I was recently in a condo tower in Port Moody attending a party. While waiting for the elevator up (one was blocked, and with only two in operation there was a queue forming to get on), I noted the strange stilted conversations going on among the residents of the building. It was a hockey game day, you see, and everyone was returning from their liquor store run to seal themselves back into their units and watch the TV. What struck me about it was the realization that this building would have more than a hundred units of people doing the same thing – and that it all seemed like a dark formula necessitated by the cardboard tower, the conveniently placed liquor store in the complex, the cable switched on in every unit to keep the drinker/watchers from interacting with anyone else in the building. And at the same time it felt like an explosion waiting to happen if just a few people got out of control and went on the roof – say – or started partying in the hallway instead of their own apartment.
Later, I was talking with a friend about it and I recalled the book High Rise by J.G. Ballard – which I read more than twenty years ago. Inspired by the creepiness of these modern towers, I took High Rise from the library this week, and was not disappointed by my memory. This is one fast-paced read, witty, strange and utterly compelling….
Written in 1975, High Rise is Ballard’s commentary on modern society, the primitive currents that run just below civilization, and class stratification. Opening with the scene of a doctor cooking an Alsatian on his condominimum balcony, the reader is treated to a reminiscence of the last three months of life in the complex – brand-new and the largest in the world at 1000 units (2000 residents total). Pitched as a “new way of living” – the high rise is a self-contained paradise of shopping, workout rooms, restaurants and apartments – from which residents only have to leave in order to go to work.
While there are seething tensions from the beginning of the story (the building has been populated for about eight months, starting with the building’s architect) – frustrations to do with the way others use the garbage chutes, resentments over parking arrangements, children using the swimming pools, dogs shitting in elevators and so on – it is not until the day the final condo unit in the building is filled that the action starts to boil. It is on this day that a strange sort of party erupts throughout the various floors of the building. This party is boisterous, a bit anarchic, and a tad agressive – starting in the upper levels and working its way down over the first week or so. Within a couple of weeks, the parties have started to become roaming gangs and raiding parties, necessitating the formation of floor-based clan groups for security – and then the free fall really begins. Elevators are held as strategic pathways, access to floors are blocked in the stairwell to stop those from “below” coming up, garbage is thrown from balconies to damage the cars of the richest floors up top, physical violence becomes the norm, electrical and air conditioning systems are sabotaged to deprive the inhabitants of upper or lower floors of basic amenities. In short, it is a middle-class professional version of Lord of the Flies but set in central London and with class attainment as a central theme.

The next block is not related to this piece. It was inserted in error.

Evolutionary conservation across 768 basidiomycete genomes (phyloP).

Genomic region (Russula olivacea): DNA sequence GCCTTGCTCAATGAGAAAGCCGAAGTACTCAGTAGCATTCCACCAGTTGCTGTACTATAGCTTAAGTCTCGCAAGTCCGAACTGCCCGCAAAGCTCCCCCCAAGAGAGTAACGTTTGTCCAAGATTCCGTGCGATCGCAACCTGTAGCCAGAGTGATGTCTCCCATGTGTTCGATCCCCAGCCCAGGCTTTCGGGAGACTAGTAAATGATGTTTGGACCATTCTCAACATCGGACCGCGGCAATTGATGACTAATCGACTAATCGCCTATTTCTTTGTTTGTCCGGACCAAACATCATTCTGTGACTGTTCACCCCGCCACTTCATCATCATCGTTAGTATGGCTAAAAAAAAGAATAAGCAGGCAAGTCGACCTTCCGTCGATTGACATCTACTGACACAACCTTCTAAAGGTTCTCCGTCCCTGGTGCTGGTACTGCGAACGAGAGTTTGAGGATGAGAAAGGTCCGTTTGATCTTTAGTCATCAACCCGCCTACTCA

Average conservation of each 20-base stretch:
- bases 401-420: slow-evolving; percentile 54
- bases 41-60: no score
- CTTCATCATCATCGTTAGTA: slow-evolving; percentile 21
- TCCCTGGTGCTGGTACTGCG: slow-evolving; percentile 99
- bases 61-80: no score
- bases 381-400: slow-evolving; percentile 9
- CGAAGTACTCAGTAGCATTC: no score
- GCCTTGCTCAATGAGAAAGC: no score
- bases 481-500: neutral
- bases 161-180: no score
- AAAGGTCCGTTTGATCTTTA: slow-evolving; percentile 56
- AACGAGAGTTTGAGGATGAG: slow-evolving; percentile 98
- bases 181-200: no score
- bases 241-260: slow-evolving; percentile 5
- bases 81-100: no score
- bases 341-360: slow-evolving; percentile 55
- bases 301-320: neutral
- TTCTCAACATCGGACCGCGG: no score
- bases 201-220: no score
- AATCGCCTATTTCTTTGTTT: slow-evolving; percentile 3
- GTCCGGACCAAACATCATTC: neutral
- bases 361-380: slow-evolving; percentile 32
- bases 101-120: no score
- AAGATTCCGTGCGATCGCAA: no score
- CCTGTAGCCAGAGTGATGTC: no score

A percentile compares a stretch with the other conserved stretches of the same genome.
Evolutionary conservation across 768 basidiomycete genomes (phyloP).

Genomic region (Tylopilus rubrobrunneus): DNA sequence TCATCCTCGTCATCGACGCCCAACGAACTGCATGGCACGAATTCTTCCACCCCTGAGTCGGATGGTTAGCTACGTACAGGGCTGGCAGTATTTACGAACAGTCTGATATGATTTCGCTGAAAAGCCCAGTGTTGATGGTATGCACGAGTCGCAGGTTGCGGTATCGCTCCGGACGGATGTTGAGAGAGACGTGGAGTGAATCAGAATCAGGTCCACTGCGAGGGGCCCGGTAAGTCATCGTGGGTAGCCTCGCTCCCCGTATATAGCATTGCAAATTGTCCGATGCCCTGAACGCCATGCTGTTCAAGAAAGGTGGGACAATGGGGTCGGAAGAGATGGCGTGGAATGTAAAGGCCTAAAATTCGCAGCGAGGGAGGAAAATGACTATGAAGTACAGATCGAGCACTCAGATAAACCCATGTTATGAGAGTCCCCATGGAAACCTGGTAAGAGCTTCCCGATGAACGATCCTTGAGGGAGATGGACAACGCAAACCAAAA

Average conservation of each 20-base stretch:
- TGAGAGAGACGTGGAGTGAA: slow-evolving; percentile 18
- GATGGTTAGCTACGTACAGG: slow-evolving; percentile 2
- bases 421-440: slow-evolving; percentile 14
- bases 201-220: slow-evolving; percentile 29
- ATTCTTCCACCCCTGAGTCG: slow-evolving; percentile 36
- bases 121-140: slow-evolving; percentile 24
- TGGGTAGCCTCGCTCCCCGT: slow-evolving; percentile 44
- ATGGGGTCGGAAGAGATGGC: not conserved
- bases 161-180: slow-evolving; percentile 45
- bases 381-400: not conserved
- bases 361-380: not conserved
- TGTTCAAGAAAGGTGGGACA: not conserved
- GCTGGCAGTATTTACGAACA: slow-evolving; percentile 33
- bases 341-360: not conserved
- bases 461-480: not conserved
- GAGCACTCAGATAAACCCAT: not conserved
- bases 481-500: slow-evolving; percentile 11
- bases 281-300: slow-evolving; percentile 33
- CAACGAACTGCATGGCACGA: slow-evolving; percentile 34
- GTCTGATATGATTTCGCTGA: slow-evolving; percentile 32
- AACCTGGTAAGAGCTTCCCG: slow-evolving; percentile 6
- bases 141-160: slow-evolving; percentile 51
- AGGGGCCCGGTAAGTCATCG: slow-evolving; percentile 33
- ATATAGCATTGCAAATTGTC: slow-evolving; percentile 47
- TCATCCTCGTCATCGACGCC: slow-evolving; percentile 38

JG Ballard does not bother to veil his symbols… the protaganist from the lower floor – Wilder – ultimately pits himself against the architect – Royal – in an epic life and death struggle to get to the top of the building and take posession…. it’s not difficult to see what Ballard wants to show us. But that’s what makes it such an amusing read despite the violence and the dark view that Ballard apparently takes of human motivation. Towards the end, there is the hint that this three-month war is just part of growing pains in a building with so much life crammed in close quarters, and that things might start to straighten out (after much loss of life, destruction of possessions, and individual liberation experienced by the remaining characters). But then again, perhaps not.
Of course once I finished reading High Rise I had to find out what the largest condo tower in the world now is (a concept that was brand new in 1975 when this was written)…. and lo! I find this article on the largest condo building in Canada with 75 floors and 931 units which started construction in 2010. If you read the description in the news item and then read the opening pages of High Rise, you will notice some startling similarities. Like the apartment tower I visited in Port Moody, I’m sure this new development will carry the same strange energy. A seething behind the doors, an antagonism waiting to escape….. all packaged in chrome and glass and faux-leather, pretentions to artistic prints in the lobby and the promise of a new life on purchase.